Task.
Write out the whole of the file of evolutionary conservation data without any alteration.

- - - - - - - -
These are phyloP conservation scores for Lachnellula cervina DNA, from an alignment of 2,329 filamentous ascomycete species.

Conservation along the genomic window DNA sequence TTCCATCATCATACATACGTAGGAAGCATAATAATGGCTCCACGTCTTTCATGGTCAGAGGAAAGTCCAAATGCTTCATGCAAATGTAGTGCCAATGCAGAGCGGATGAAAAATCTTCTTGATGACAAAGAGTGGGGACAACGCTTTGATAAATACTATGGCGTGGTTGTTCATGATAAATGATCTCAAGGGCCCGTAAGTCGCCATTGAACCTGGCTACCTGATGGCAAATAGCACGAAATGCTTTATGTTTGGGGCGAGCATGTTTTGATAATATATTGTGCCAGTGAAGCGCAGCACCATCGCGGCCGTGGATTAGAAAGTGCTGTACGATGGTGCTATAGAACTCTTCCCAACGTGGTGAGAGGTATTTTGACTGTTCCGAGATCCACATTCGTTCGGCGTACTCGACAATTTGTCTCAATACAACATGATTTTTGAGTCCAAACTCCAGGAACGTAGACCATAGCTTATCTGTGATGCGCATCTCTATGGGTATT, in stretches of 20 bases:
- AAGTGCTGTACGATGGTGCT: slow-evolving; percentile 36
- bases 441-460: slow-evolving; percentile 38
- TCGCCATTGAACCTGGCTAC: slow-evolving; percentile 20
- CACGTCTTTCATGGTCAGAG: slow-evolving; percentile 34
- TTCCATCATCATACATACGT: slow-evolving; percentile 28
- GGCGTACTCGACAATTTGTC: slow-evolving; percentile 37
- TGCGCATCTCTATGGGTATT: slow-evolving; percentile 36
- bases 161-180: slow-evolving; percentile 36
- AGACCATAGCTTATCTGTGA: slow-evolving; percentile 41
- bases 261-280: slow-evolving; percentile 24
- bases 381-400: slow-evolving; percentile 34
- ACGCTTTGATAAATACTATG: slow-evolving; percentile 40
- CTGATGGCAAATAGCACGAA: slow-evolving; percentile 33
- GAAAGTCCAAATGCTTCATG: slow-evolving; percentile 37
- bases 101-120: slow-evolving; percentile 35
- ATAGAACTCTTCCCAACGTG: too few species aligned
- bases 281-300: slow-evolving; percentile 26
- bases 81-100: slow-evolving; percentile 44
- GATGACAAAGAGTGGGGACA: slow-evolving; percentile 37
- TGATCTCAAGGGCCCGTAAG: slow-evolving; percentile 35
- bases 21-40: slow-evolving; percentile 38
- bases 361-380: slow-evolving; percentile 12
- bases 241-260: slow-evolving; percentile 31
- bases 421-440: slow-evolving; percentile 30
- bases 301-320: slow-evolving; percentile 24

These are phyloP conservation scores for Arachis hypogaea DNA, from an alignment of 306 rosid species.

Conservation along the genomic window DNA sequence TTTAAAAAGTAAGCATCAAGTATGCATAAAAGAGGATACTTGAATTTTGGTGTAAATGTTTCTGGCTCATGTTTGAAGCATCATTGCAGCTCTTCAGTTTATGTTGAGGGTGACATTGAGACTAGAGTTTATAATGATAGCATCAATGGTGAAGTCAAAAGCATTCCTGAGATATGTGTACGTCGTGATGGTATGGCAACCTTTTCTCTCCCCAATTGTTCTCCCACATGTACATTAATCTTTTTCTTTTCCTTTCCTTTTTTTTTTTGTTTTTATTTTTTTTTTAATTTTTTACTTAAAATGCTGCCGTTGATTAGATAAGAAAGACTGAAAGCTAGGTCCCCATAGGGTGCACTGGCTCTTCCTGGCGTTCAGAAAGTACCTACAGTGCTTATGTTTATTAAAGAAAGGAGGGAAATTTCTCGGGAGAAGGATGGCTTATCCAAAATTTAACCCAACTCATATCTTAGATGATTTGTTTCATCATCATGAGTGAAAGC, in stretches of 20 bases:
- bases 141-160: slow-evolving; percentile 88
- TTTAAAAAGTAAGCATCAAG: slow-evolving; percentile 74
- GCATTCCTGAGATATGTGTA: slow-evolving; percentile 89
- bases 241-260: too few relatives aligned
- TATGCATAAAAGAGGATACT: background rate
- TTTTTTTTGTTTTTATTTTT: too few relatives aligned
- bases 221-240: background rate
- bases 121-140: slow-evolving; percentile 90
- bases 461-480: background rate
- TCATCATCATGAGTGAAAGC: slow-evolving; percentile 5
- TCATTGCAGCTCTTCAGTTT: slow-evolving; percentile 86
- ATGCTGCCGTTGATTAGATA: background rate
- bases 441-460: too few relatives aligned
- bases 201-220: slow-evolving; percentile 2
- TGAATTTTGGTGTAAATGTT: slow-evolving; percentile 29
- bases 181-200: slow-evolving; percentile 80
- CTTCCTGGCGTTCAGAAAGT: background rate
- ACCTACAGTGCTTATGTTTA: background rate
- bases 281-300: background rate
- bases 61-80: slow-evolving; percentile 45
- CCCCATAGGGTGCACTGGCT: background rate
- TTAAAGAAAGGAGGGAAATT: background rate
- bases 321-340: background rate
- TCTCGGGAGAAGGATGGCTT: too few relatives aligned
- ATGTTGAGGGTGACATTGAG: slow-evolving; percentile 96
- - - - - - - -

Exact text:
These are phyloP conservation scores for Lachnellula cervina DNA, from an alignment of 2,329 filamentous ascomycete species.

Conservation along the genomic window DNA sequence TTCCATCATCATACATACGTAGGAAGCATAATAATGGCTCCACGTCTTTCATGGTCAGAGGAAAGTCCAAATGCTTCATGCAAATGTAGTGCCAATGCAGAGCGGATGAAAAATCTTCTTGATGACAAAGAGTGGGGACAACGCTTTGATAAATACTATGGCGTGGTTGTTCATGATAAATGATCTCAAGGGCCCGTAAGTCGCCATTGAACCTGGCTACCTGATGGCAAATAGCACGAAATGCTTTATGTTTGGGGCGAGCATGTTTTGATAATATATTGTGCCAGTGAAGCGCAGCACCATCGCGGCCGTGGATTAGAAAGTGCTGTACGATGGTGCTATAGAACTCTTCCCAACGTGGTGAGAGGTATTTTGACTGTTCCGAGATCCACATTCGTTCGGCGTACTCGACAATTTGTCTCAATACAACATGATTTTTGAGTCCAAACTCCAGGAACGTAGACCATAGCTTATCTGTGATGCGCATCTCTATGGGTATT, in stretches of 20 bases:
- AAGTGCTGTACGATGGTGCT: slow-evolving; percentile 36
- bases 441-460: slow-evolving; percentile 38
- TCGCCATTGAACCTGGCTAC: slow-evolving; percentile 20
- CACGTCTTTCATGGTCAGAG: slow-evolving; percentile 34
- TTCCATCATCATACATACGT: slow-evolving; percentile 28
- GGCGTACTCGACAATTTGTC: slow-evolving; percentile 37
- TGCGCATCTCTATGGGTATT: slow-evolving; percentile 36
- bases 161-180: slow-evolving; percentile 36
- AGACCATAGCTTATCTGTGA: slow-evolving; percentile 41
- bases 261-280: slow-evolving; percentile 24
- bases 381-400: slow-evolving; percentile 34
- ACGCTTTGATAAATACTATG: slow-evolving; percentile 40
- CTGATGGCAAATAGCACGAA: slow-evolving; percentile 33
- GAAAGTCCAAATGCTTCATG: slow-evolving; percentile 37
- bases 101-120: slow-evolving; percentile 35
- ATAGAACTCTTCCCAACGTG: too few species aligned
- bases 281-300: slow-evolving; percentile 26
- bases 81-100: slow-evolving; percentile 44
- GATGACAAAGAGTGGGGACA: slow-evolving; percentile 37
- TGATCTCAAGGGCCCGTAAG: slow-evolving; percentile 35
- bases 21-40: slow-evolving; percentile 38
- bases 361-380: slow-evolving; percentile 12
- bases 241-260: slow-evolving; percentile 31
- bases 421-440: slow-evolving; percentile 30
- bases 301-320: slow-evolving; percentile 24

These are phyloP conservation scores for Arachis hypogaea DNA, from an alignment of 306 rosid species.

Conservation along the genomic window DNA sequence TTTAAAAAGTAAGCATCAAGTATGCATAAAAGAGGATACTTGAATTTTGGTGTAAATGTTTCTGGCTCATGTTTGAAGCATCATTGCAGCTCTTCAGTTTATGTTGAGGGTGACATTGAGACTAGAGTTTATAATGATAGCATCAATGGTGAAGTCAAAAGCATTCCTGAGATATGTGTACGTCGTGATGGTATGGCAACCTTTTCTCTCCCCAATTGTTCTCCCACATGTACATTAATCTTTTTCTTTTCCTTTCCTTTTTTTTTTTGTTTTTATTTTTTTTTTAATTTTTTACTTAAAATGCTGCCGTTGATTAGATAAGAAAGACTGAAAGCTAGGTCCCCATAGGGTGCACTGGCTCTTCCTGGCGTTCAGAAAGTACCTACAGTGCTTATGTTTATTAAAGAAAGGAGGGAAATTTCTCGGGAGAAGGATGGCTTATCCAAAATTTAACCCAACTCATATCTTAGATGATTTGTTTCATCATCATGAGTGAAAGC, in stretches of 20 bases:
- bases 141-160: slow-evolving; percentile 88
- TTTAAAAAGTAAGCATCAAG: slow-evolving; percentile 74
- GCATTCCTGAGATATGTGTA: slow-evolving; percentile 89
- bases 241-260: too few relatives aligned
- TATGCATAAAAGAGGATACT: background rate
- TTTTTTTTGTTTTTATTTTT: too few relatives aligned
- bases 221-240: background rate
- bases 121-140: slow-evolving; percentile 90
- bases 461-480: background rate
- TCATCATCATGAGTGAAAGC: slow-evolving; percentile 5
- TCATTGCAGCTCTTCAGTTT: slow-evolving; percentile 86
- ATGCTGCCGTTGATTAGATA: background rate
- bases 441-460: too few relatives aligned
- bases 201-220: slow-evolving; percentile 2
- TGAATTTTGGTGTAAATGTT: slow-evolving; percentile 29
- bases 181-200: slow-evolving; percentile 80
- CTTCCTGGCGTTCAGAAAGT: background rate
- ACCTACAGTGCTTATGTTTA: background rate
- bases 281-300: background rate
- bases 61-80: slow-evolving; percentile 45
- CCCCATAGGGTGCACTGGCT: background rate
- TTAAAGAAAGGAGGGAAATT: background rate
- bases 321-340: background rate
- TCTCGGGAGAAGGATGGCTT: too few relatives aligned
- ATGTTGAGGGTGACATTGAG: slow-evolving; percentile 96